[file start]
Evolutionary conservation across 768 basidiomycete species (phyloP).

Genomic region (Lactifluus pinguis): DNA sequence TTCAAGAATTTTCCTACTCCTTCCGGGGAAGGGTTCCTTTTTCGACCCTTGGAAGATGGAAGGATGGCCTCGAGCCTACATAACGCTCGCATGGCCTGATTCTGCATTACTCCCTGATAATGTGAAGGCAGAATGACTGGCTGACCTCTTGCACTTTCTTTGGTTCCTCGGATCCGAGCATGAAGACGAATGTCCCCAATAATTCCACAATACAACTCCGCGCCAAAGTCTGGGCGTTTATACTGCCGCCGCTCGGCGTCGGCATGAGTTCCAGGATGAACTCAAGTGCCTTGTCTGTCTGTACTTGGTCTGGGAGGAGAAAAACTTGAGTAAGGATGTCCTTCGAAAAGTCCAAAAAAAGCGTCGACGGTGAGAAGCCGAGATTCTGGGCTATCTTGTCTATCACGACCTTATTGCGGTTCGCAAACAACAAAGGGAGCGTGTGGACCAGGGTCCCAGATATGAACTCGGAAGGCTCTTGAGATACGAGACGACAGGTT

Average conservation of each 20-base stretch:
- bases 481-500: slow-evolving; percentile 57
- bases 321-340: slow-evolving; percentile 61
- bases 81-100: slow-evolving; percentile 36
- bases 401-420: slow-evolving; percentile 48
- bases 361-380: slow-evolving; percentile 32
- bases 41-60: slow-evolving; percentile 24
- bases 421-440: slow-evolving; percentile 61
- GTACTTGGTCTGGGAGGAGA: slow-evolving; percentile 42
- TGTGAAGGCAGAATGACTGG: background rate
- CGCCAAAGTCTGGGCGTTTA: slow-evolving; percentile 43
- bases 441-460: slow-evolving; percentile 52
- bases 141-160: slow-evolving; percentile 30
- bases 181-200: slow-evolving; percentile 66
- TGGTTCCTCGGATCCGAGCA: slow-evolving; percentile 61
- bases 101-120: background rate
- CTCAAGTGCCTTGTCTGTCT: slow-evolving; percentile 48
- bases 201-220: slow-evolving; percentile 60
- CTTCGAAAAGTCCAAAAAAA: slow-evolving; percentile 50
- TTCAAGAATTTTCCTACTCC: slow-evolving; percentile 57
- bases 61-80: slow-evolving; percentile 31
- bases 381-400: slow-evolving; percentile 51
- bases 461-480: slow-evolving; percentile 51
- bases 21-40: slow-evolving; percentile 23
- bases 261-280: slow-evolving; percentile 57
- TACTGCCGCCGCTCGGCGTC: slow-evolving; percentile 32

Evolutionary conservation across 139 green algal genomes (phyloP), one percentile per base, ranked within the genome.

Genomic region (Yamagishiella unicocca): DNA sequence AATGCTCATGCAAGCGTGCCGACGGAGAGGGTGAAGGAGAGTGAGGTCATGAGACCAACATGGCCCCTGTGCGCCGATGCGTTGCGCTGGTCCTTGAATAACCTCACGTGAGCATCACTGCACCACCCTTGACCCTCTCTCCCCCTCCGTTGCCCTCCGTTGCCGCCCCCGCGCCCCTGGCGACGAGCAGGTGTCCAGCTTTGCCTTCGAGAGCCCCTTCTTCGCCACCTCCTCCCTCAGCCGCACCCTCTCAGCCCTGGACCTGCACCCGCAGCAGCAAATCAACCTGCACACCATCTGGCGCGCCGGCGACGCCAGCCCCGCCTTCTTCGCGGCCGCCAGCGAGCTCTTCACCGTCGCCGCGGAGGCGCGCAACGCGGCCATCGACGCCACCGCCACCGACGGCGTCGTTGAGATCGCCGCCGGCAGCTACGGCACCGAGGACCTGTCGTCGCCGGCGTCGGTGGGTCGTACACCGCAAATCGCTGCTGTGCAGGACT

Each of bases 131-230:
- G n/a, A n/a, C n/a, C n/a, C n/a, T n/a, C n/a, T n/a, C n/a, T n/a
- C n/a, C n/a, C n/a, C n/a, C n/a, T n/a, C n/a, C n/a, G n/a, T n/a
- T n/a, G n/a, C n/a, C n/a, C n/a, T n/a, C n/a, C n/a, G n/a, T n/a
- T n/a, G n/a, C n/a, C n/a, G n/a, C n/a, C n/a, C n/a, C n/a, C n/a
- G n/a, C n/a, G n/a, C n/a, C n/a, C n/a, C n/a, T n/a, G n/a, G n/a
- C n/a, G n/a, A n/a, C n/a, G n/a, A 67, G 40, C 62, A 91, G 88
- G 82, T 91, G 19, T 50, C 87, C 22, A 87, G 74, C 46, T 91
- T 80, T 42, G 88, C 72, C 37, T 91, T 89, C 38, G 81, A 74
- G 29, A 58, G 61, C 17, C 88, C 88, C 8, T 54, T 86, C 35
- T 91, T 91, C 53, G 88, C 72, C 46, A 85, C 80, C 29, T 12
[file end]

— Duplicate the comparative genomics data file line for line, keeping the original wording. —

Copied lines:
Evolutionary conservation across 768 basidiomycete species (phyloP).

Genomic region (Lactifluus pinguis): DNA sequence TTCAAGAATTTTCCTACTCCTTCCGGGGAAGGGTTCCTTTTTCGACCCTTGGAAGATGGAAGGATGGCCTCGAGCCTACATAACGCTCGCATGGCCTGATTCTGCATTACTCCCTGATAATGTGAAGGCAGAATGACTGGCTGACCTCTTGCACTTTCTTTGGTTCCTCGGATCCGAGCATGAAGACGAATGTCCCCAATAATTCCACAATACAACTCCGCGCCAAAGTCTGGGCGTTTATACTGCCGCCGCTCGGCGTCGGCATGAGTTCCAGGATGAACTCAAGTGCCTTGTCTGTCTGTACTTGGTCTGGGAGGAGAAAAACTTGAGTAAGGATGTCCTTCGAAAAGTCCAAAAAAAGCGTCGACGGTGAGAAGCCGAGATTCTGGGCTATCTTGTCTATCACGACCTTATTGCGGTTCGCAAACAACAAAGGGAGCGTGTGGACCAGGGTCCCAGATATGAACTCGGAAGGCTCTTGAGATACGAGACGACAGGTT

Average conservation of each 20-base stretch:
- bases 481-500: slow-evolving; percentile 57
- bases 321-340: slow-evolving; percentile 61
- bases 81-100: slow-evolving; percentile 36
- bases 401-420: slow-evolving; percentile 48
- bases 361-380: slow-evolving; percentile 32
- bases 41-60: slow-evolving; percentile 24
- bases 421-440: slow-evolving; percentile 61
- GTACTTGGTCTGGGAGGAGA: slow-evolving; percentile 42
- TGTGAAGGCAGAATGACTGG: background rate
- CGCCAAAGTCTGGGCGTTTA: slow-evolving; percentile 43
- bases 441-460: slow-evolving; percentile 52
- bases 141-160: slow-evolving; percentile 30
- bases 181-200: slow-evolving; percentile 66
- TGGTTCCTCGGATCCGAGCA: slow-evolving; percentile 61
- bases 101-120: background rate
- CTCAAGTGCCTTGTCTGTCT: slow-evolving; percentile 48
- bases 201-220: slow-evolving; percentile 60
- CTTCGAAAAGTCCAAAAAAA: slow-evolving; percentile 50
- TTCAAGAATTTTCCTACTCC: slow-evolving; percentile 57
- bases 61-80: slow-evolving; percentile 31
- bases 381-400: slow-evolving; percentile 51
- bases 461-480: slow-evolving; percentile 51
- bases 21-40: slow-evolving; percentile 23
- bases 261-280: slow-evolving; percentile 57
- TACTGCCGCCGCTCGGCGTC: slow-evolving; percentile 32

Evolutionary conservation across 139 green algal genomes (phyloP), one percentile per base, ranked within the genome.

Genomic region (Yamagishiella unicocca): DNA sequence AATGCTCATGCAAGCGTGCCGACGGAGAGGGTGAAGGAGAGTGAGGTCATGAGACCAACATGGCCCCTGTGCGCCGATGCGTTGCGCTGGTCCTTGAATAACCTCACGTGAGCATCACTGCACCACCCTTGACCCTCTCTCCCCCTCCGTTGCCCTCCGTTGCCGCCCCCGCGCCCCTGGCGACGAGCAGGTGTCCAGCTTTGCCTTCGAGAGCCCCTTCTTCGCCACCTCCTCCCTCAGCCGCACCCTCTCAGCCCTGGACCTGCACCCGCAGCAGCAAATCAACCTGCACACCATCTGGCGCGCCGGCGACGCCAGCCCCGCCTTCTTCGCGGCCGCCAGCGAGCTCTTCACCGTCGCCGCGGAGGCGCGCAACGCGGCCATCGACGCCACCGCCACCGACGGCGTCGTTGAGATCGCCGCCGGCAGCTACGGCACCGAGGACCTGTCGTCGCCGGCGTCGGTGGGTCGTACACCGCAAATCGCTGCTGTGCAGGACT

Each of bases 131-230:
- G n/a, A n/a, C n/a, C n/a, C n/a, T n/a, C n/a, T n/a, C n/a, T n/a
- C n/a, C n/a, C n/a, C n/a, C n/a, T n/a, C n/a, C n/a, G n/a, T n/a
- T n/a, G n/a, C n/a, C n/a, C n/a, T n/a, C n/a, C n/a, G n/a, T n/a
- T n/a, G n/a, C n/a, C n/a, G n/a, C n/a, C n/a, C n/a, C n/a, C n/a
- G n/a, C n/a, G n/a, C n/a, C n/a, C n/a, C n/a, T n/a, G n/a, G n/a
- C n/a, G n/a, A n/a, C n/a, G n/a, A 67, G 40, C 62, A 91, G 88
- G 82, T 91, G 19, T 50, C 87, C 22, A 87, G 74, C 46, T 91
- T 80, T 42, G 88, C 72, C 37, T 91, T 89, C 38, G 81, A 74
- G 29, A 58, G 61, C 17, C 88, C 88, C 8, T 54, T 86, C 35
- T 91, T 91, C 53, G 88, C 72, C 46, A 85, C 80, C 29, T 12